ISABELLA GARDNER MUSEUM – PART 2

COURTYARD’S SEASONAL DISPLAYS

 

This is the second part of a Post I published last week Isabella and her love for Art and Gardens, on it, I talk about the amazing life of the Gardner family, its trips, and their lifestyle that lead them to build the Isabella Gardner Museum.

Isabella Stewart Gardner was passionate about art and culture, she became interested in the gardens she saw while traveling all around the world and wanted to leave her legacy through art; this Museum is the accomplishment of those interests, with, of course, her personal and intimate touch.

Isabella Stewart Gardner in Venice, 1894, by Anders Zorn (Oil on canvas, 91 x 66 cm)

Her museum is a mix of styles, gothic, renaissance, roman and byzantine, famous because of its great art pieces, nevertheless, the garden courtyard is also an essential part of the building, with floral exhibitions of new and full-grown plants that change constantly during the year, according to seasons and blooms.

Every month the courtyard has a floral theme and color, therefore it has become as essential and iconic as every part of the museum.

The Courtyard


Before we start talking about plants, here are some curiosities about the courtyard and it’s care:

  • Every seasonal display in the courtyard contains 300 to 500 plants.
  • Each plant is placed in the courtyard for around 7 days, after that, they have to replace it with another identical one; there’s a lack of sunlight in the courtyard, caused by the tall walls so close to each other and the plants can suffer having low light.
  • The most traditional display is the long Nasturtium (Tropaeolum majus) hanging from the third-floor balconies as Gardener used to in the early 1900’s.


That being said, here’s the list of displays during the year

 

Winter tropics (January – February)

Tropical and subtropical plants fill the courtyard: lots of Orchids, norfolk island pine (Araucaria heterophylla), tree ferns (Cyatheales), fishtail palms (Caryota), areca palms and ferns.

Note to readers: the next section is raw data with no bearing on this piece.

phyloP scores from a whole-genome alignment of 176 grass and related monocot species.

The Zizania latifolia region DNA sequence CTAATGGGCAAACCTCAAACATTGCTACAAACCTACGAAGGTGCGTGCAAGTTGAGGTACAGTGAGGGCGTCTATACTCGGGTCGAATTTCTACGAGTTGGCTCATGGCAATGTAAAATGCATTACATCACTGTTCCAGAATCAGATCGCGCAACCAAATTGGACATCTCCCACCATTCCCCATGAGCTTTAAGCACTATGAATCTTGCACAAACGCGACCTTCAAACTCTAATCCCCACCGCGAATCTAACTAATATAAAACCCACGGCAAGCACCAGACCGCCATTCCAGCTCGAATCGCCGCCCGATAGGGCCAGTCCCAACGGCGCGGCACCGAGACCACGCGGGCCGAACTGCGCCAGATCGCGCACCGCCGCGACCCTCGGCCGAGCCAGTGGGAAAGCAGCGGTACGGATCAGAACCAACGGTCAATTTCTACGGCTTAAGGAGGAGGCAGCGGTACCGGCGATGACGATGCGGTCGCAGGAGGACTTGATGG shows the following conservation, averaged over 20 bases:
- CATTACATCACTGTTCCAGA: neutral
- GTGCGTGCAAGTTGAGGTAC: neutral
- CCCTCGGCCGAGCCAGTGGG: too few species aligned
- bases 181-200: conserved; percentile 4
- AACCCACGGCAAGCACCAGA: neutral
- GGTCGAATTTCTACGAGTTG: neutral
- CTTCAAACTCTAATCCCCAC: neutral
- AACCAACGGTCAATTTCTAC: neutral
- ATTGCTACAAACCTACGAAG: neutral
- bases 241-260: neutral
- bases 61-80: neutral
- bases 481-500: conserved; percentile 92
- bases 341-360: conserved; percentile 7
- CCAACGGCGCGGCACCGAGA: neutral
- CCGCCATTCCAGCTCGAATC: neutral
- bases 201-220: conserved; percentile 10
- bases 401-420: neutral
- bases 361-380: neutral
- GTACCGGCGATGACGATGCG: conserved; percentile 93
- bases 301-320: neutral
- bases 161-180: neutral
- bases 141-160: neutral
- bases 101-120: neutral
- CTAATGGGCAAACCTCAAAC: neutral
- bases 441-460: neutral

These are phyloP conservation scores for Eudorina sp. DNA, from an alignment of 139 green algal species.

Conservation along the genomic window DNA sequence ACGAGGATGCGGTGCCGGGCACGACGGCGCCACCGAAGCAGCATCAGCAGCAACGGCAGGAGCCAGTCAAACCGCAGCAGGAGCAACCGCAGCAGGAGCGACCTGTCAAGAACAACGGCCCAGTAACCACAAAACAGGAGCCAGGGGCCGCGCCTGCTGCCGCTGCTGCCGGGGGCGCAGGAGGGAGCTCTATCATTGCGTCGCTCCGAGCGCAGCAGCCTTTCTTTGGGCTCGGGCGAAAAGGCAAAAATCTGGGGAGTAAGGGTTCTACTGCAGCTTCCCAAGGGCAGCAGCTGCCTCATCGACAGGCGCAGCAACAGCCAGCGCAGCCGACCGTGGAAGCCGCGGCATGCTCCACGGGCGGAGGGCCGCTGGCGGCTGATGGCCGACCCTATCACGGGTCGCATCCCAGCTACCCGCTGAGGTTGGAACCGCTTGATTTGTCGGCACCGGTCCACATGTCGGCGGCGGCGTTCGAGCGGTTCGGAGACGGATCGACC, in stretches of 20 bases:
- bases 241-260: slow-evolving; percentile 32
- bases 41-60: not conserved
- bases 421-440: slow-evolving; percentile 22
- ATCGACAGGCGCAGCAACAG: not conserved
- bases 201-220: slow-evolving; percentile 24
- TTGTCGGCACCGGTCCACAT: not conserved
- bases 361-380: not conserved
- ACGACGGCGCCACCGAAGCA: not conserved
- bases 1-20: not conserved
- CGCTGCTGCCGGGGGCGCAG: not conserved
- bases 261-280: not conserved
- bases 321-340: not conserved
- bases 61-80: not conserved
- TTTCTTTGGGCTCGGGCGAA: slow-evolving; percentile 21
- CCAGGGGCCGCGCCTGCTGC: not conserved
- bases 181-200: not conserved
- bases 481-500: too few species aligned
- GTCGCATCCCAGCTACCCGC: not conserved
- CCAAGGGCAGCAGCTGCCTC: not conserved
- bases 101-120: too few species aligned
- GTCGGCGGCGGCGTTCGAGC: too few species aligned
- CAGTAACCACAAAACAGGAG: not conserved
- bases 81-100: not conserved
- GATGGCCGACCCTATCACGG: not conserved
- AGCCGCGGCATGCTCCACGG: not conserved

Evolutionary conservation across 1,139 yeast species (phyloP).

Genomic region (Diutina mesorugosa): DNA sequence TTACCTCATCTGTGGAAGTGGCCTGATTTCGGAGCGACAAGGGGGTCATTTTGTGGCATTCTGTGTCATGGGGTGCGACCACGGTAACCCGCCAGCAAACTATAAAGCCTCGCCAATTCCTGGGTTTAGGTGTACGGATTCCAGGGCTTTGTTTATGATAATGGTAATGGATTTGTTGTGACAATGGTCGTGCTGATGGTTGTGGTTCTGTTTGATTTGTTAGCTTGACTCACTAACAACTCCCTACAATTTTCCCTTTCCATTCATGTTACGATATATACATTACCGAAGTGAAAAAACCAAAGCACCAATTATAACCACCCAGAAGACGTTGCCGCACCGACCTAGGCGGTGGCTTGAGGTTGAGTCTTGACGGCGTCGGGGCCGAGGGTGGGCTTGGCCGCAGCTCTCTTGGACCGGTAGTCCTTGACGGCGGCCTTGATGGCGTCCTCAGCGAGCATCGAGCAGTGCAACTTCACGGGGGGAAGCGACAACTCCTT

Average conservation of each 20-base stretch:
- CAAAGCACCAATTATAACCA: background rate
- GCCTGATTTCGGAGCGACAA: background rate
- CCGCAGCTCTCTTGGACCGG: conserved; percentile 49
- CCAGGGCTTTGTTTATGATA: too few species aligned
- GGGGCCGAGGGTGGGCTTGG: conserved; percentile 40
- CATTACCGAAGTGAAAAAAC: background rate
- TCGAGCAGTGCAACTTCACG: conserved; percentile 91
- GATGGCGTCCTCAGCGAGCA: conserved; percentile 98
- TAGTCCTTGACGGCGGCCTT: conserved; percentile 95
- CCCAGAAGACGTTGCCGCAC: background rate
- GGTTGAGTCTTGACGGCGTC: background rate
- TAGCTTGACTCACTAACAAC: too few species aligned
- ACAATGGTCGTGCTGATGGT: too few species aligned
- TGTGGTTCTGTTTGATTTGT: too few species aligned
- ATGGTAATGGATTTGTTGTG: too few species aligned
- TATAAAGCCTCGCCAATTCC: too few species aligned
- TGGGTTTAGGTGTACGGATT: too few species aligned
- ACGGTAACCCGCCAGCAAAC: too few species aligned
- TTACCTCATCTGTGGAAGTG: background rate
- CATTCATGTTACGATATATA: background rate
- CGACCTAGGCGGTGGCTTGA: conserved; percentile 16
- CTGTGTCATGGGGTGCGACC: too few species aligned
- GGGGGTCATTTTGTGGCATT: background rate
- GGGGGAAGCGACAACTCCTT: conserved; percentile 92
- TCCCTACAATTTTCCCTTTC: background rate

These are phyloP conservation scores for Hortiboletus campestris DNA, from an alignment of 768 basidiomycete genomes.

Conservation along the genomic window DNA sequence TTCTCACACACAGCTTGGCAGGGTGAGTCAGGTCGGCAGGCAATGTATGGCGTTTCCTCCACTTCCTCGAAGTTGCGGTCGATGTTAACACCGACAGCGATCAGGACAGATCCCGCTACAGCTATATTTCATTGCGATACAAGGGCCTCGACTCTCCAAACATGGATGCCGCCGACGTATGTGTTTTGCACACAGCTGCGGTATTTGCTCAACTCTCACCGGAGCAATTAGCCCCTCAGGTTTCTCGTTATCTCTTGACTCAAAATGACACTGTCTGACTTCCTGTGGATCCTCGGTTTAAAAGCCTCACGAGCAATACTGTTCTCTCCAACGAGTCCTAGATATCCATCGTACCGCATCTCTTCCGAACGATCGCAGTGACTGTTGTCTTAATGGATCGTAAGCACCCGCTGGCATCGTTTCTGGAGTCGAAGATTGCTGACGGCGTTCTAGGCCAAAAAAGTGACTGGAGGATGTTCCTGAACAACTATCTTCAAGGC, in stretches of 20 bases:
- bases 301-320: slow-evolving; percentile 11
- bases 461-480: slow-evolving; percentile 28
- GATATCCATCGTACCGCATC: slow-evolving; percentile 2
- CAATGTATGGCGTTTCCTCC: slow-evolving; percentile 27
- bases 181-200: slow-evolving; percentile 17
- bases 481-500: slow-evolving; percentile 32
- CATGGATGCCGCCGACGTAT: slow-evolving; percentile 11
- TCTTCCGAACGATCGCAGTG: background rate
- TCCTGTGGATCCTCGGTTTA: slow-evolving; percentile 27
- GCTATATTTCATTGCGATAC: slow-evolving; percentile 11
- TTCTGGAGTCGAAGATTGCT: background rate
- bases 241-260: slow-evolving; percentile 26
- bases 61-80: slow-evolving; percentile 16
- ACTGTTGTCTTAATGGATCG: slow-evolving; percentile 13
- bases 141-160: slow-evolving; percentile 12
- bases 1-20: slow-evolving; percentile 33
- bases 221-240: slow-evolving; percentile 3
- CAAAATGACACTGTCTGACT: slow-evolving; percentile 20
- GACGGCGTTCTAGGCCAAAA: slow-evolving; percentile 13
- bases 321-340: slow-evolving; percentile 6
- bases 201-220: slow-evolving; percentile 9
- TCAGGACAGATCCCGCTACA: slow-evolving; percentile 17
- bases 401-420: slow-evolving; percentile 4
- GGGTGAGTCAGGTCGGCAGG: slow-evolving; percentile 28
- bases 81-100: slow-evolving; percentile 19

This display is inspired by old images of plants placed by Isabella.

(You can also grow this plants at home, in a room with indirect light and high humidity).



Orchids (February – March)

Exotic orchids native to Southeast Asia and Africa, like slipper orchids (Paphiopedilum) with maroon and green flowers, Leopard orchids (Ansellia) with yellow flowers and brown spots, nun’s cap orchids (Phaius tankervilleae) and other groups, all of these, surrounded with calla lilies.


Hanging Nasturtiums (April)
The most traditional display in the museum.

As Isabella did in the late 1800’s, hanging nasturtiums keep making a dramatic appearance above the courtyard. Cascades of flowering nasturtium vines grown in the Museum’s greenhouses, they require continuous care to ensure the dramatic length.

Hanging nasturtiums above the Gardner Museum courtyard

 

Spring blooms (April – May)

Time to talk about color! After the Nasturtiums (also colorful), they place azaleas, blue cineraria, ivory and cream daffodils, and pines. Another Gardner Museum’s signature is the Clivia miniata. Flowering maples used to flank the steps and the statues.

This is the most famous and labor intensive of the courtyard displays.


Hydrangeas (April – June)

The most notorious and common are the Hydrangea macrophylla, Hydrangea quercifolia, and Hydrangea paniculata among other specimens grant life and color to the courtyard. Violets, deep blues, and whites of the hydrangeas complement the delicate yellow oncidium orchids.


Summer blues (June – July)

Late-flowering hydrangeas are a great source of color and create a nice environment in summer. Mophead Hydrangeas and H. paniculata ‘Grandifolia’ fill in the courtyard and stand out among the statues, then, they introduce Agapanthus blue blooms.

Agapanthus at the Gardner’s Museum

 

Bellflowers (August – September)

As the courtyard has small dimensions and tall walls, it remains fresh during warmer months, ferns and fountains’ water help maintain it that way. At this time of year, chimney bellflower (Campanula pyramidalis) appears in the courtyard. The Museum’s horticulturists grow this plant as a biennial, from seeds; it takes two years to get Campanulas to maturity (1,80m tall) and thrive in the courtyard.

Campanula piramidalis at the Gardner’s Museum

 

Chrysanthemums (September – November)

Late September is chrysanthemums’ time, different colors and species. It’s known that Isabella grew many chrysanthemums varieties, as a matter of fact, a pink-tinged chrysanthemum was named for her.

Chrysanthemum at the Gardner’s Museum
Chrysanthemum at the Gardner’s Museum

 

Holiday Garden (December – January)

Holiday traditions at the Gardner Museum showcase flowering jade trees (Crassula argentea) raised in the Museum’s greenhouse for many years, the oldest ones are 60 years old, with trunks around 10 to 15 cm in diameter and 90 cm tall.

Crassula, holiday courtyard

Other plants thrive around the Museum like jade trees, like silver dusty miller, green aloe, and amaryllis red winter blooms.

 

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